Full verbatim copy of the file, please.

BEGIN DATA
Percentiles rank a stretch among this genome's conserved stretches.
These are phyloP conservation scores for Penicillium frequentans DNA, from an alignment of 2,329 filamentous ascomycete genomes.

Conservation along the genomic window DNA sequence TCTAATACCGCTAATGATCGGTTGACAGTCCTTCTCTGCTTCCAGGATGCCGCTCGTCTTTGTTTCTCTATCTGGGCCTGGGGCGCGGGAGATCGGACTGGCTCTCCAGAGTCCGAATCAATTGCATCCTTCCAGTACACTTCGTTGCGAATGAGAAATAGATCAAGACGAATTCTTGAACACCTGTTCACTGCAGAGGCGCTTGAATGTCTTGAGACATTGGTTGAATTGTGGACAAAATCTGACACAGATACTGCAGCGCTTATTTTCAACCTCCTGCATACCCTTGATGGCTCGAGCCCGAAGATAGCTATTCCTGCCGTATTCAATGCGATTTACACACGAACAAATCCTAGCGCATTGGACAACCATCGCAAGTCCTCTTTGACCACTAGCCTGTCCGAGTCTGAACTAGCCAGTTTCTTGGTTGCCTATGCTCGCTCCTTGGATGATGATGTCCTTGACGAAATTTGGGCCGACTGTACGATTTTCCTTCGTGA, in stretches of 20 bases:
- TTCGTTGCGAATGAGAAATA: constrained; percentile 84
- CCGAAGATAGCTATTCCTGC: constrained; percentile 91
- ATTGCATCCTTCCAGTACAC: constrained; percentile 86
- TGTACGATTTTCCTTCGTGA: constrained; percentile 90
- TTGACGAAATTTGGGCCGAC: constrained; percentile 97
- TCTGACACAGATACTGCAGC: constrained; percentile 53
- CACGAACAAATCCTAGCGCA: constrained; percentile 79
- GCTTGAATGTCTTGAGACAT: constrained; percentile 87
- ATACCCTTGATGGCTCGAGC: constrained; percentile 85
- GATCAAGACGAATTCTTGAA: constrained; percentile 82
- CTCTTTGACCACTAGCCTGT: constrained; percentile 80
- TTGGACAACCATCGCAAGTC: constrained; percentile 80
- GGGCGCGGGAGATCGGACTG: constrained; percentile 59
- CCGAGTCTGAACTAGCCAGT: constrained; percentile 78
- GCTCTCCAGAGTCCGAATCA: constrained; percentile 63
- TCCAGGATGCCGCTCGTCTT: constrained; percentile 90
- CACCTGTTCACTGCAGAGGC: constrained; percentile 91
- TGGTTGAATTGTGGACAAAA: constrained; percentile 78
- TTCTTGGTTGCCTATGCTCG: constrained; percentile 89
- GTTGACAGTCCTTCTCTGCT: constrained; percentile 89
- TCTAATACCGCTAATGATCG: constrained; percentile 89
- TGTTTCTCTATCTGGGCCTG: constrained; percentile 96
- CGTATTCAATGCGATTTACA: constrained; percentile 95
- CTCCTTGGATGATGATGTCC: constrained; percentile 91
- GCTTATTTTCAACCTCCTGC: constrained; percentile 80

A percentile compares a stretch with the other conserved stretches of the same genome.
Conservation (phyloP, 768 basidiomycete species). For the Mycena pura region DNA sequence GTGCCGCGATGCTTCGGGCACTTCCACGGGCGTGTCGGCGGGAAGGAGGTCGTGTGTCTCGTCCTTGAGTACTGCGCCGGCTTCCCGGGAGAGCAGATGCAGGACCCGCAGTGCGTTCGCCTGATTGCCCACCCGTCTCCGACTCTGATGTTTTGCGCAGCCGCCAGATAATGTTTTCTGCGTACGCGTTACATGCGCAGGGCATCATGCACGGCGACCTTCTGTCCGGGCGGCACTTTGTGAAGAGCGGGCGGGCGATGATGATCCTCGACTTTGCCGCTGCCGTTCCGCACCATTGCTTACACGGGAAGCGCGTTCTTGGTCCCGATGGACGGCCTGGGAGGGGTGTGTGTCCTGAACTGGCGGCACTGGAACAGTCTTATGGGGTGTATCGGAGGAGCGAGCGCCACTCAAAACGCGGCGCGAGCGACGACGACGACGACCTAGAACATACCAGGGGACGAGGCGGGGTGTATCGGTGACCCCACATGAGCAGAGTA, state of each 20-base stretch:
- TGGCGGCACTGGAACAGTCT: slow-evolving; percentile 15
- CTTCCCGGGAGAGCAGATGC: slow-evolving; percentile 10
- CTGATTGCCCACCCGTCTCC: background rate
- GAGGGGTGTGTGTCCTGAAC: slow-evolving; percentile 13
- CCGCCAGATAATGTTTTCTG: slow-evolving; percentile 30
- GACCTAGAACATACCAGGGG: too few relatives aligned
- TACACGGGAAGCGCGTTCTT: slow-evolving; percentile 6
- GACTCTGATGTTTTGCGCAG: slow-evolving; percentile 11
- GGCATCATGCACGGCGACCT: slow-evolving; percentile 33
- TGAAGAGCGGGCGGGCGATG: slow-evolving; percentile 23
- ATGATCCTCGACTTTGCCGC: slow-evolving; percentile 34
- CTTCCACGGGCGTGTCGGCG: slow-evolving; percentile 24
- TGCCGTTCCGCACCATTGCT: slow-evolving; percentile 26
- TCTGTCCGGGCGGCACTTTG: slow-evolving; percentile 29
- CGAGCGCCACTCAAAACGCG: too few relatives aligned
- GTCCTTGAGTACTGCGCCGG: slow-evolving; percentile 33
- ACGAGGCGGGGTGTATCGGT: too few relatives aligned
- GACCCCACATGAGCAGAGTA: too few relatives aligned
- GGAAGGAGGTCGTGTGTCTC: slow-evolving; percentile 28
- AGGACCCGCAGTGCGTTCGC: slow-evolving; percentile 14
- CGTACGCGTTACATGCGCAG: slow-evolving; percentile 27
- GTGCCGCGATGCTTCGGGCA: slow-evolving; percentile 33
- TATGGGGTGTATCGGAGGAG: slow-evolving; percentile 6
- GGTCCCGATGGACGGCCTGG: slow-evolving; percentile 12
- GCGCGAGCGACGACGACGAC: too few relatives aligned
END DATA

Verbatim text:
Percentiles rank a stretch among this genome's conserved stretches.
These are phyloP conservation scores for Penicillium frequentans DNA, from an alignment of 2,329 filamentous ascomycete genomes.

Conservation along the genomic window DNA sequence TCTAATACCGCTAATGATCGGTTGACAGTCCTTCTCTGCTTCCAGGATGCCGCTCGTCTTTGTTTCTCTATCTGGGCCTGGGGCGCGGGAGATCGGACTGGCTCTCCAGAGTCCGAATCAATTGCATCCTTCCAGTACACTTCGTTGCGAATGAGAAATAGATCAAGACGAATTCTTGAACACCTGTTCACTGCAGAGGCGCTTGAATGTCTTGAGACATTGGTTGAATTGTGGACAAAATCTGACACAGATACTGCAGCGCTTATTTTCAACCTCCTGCATACCCTTGATGGCTCGAGCCCGAAGATAGCTATTCCTGCCGTATTCAATGCGATTTACACACGAACAAATCCTAGCGCATTGGACAACCATCGCAAGTCCTCTTTGACCACTAGCCTGTCCGAGTCTGAACTAGCCAGTTTCTTGGTTGCCTATGCTCGCTCCTTGGATGATGATGTCCTTGACGAAATTTGGGCCGACTGTACGATTTTCCTTCGTGA, in stretches of 20 bases:
- TTCGTTGCGAATGAGAAATA: constrained; percentile 84
- CCGAAGATAGCTATTCCTGC: constrained; percentile 91
- ATTGCATCCTTCCAGTACAC: constrained; percentile 86
- TGTACGATTTTCCTTCGTGA: constrained; percentile 90
- TTGACGAAATTTGGGCCGAC: constrained; percentile 97
- TCTGACACAGATACTGCAGC: constrained; percentile 53
- CACGAACAAATCCTAGCGCA: constrained; percentile 79
- GCTTGAATGTCTTGAGACAT: constrained; percentile 87
- ATACCCTTGATGGCTCGAGC: constrained; percentile 85
- GATCAAGACGAATTCTTGAA: constrained; percentile 82
- CTCTTTGACCACTAGCCTGT: constrained; percentile 80
- TTGGACAACCATCGCAAGTC: constrained; percentile 80
- GGGCGCGGGAGATCGGACTG: constrained; percentile 59
- CCGAGTCTGAACTAGCCAGT: constrained; percentile 78
- GCTCTCCAGAGTCCGAATCA: constrained; percentile 63
- TCCAGGATGCCGCTCGTCTT: constrained; percentile 90
- CACCTGTTCACTGCAGAGGC: constrained; percentile 91
- TGGTTGAATTGTGGACAAAA: constrained; percentile 78
- TTCTTGGTTGCCTATGCTCG: constrained; percentile 89
- GTTGACAGTCCTTCTCTGCT: constrained; percentile 89
- TCTAATACCGCTAATGATCG: constrained; percentile 89
- TGTTTCTCTATCTGGGCCTG: constrained; percentile 96
- CGTATTCAATGCGATTTACA: constrained; percentile 95
- CTCCTTGGATGATGATGTCC: constrained; percentile 91
- GCTTATTTTCAACCTCCTGC: constrained; percentile 80

A percentile compares a stretch with the other conserved stretches of the same genome.
Conservation (phyloP, 768 basidiomycete species). For the Mycena pura region DNA sequence GTGCCGCGATGCTTCGGGCACTTCCACGGGCGTGTCGGCGGGAAGGAGGTCGTGTGTCTCGTCCTTGAGTACTGCGCCGGCTTCCCGGGAGAGCAGATGCAGGACCCGCAGTGCGTTCGCCTGATTGCCCACCCGTCTCCGACTCTGATGTTTTGCGCAGCCGCCAGATAATGTTTTCTGCGTACGCGTTACATGCGCAGGGCATCATGCACGGCGACCTTCTGTCCGGGCGGCACTTTGTGAAGAGCGGGCGGGCGATGATGATCCTCGACTTTGCCGCTGCCGTTCCGCACCATTGCTTACACGGGAAGCGCGTTCTTGGTCCCGATGGACGGCCTGGGAGGGGTGTGTGTCCTGAACTGGCGGCACTGGAACAGTCTTATGGGGTGTATCGGAGGAGCGAGCGCCACTCAAAACGCGGCGCGAGCGACGACGACGACGACCTAGAACATACCAGGGGACGAGGCGGGGTGTATCGGTGACCCCACATGAGCAGAGTA, state of each 20-base stretch:
- TGGCGGCACTGGAACAGTCT: slow-evolving; percentile 15
- CTTCCCGGGAGAGCAGATGC: slow-evolving; percentile 10
- CTGATTGCCCACCCGTCTCC: background rate
- GAGGGGTGTGTGTCCTGAAC: slow-evolving; percentile 13
- CCGCCAGATAATGTTTTCTG: slow-evolving; percentile 30
- GACCTAGAACATACCAGGGG: too few relatives aligned
- TACACGGGAAGCGCGTTCTT: slow-evolving; percentile 6
- GACTCTGATGTTTTGCGCAG: slow-evolving; percentile 11
- GGCATCATGCACGGCGACCT: slow-evolving; percentile 33
- TGAAGAGCGGGCGGGCGATG: slow-evolving; percentile 23
- ATGATCCTCGACTTTGCCGC: slow-evolving; percentile 34
- CTTCCACGGGCGTGTCGGCG: slow-evolving; percentile 24
- TGCCGTTCCGCACCATTGCT: slow-evolving; percentile 26
- TCTGTCCGGGCGGCACTTTG: slow-evolving; percentile 29
- CGAGCGCCACTCAAAACGCG: too few relatives aligned
- GTCCTTGAGTACTGCGCCGG: slow-evolving; percentile 33
- ACGAGGCGGGGTGTATCGGT: too few relatives aligned
- GACCCCACATGAGCAGAGTA: too few relatives aligned
- GGAAGGAGGTCGTGTGTCTC: slow-evolving; percentile 28
- AGGACCCGCAGTGCGTTCGC: slow-evolving; percentile 14
- CGTACGCGTTACATGCGCAG: slow-evolving; percentile 27
- GTGCCGCGATGCTTCGGGCA: slow-evolving; percentile 33
- TATGGGGTGTATCGGAGGAG: slow-evolving; percentile 6
- GGTCCCGATGGACGGCCTGG: slow-evolving; percentile 12
- GCGCGAGCGACGACGACGAC: too few relatives aligned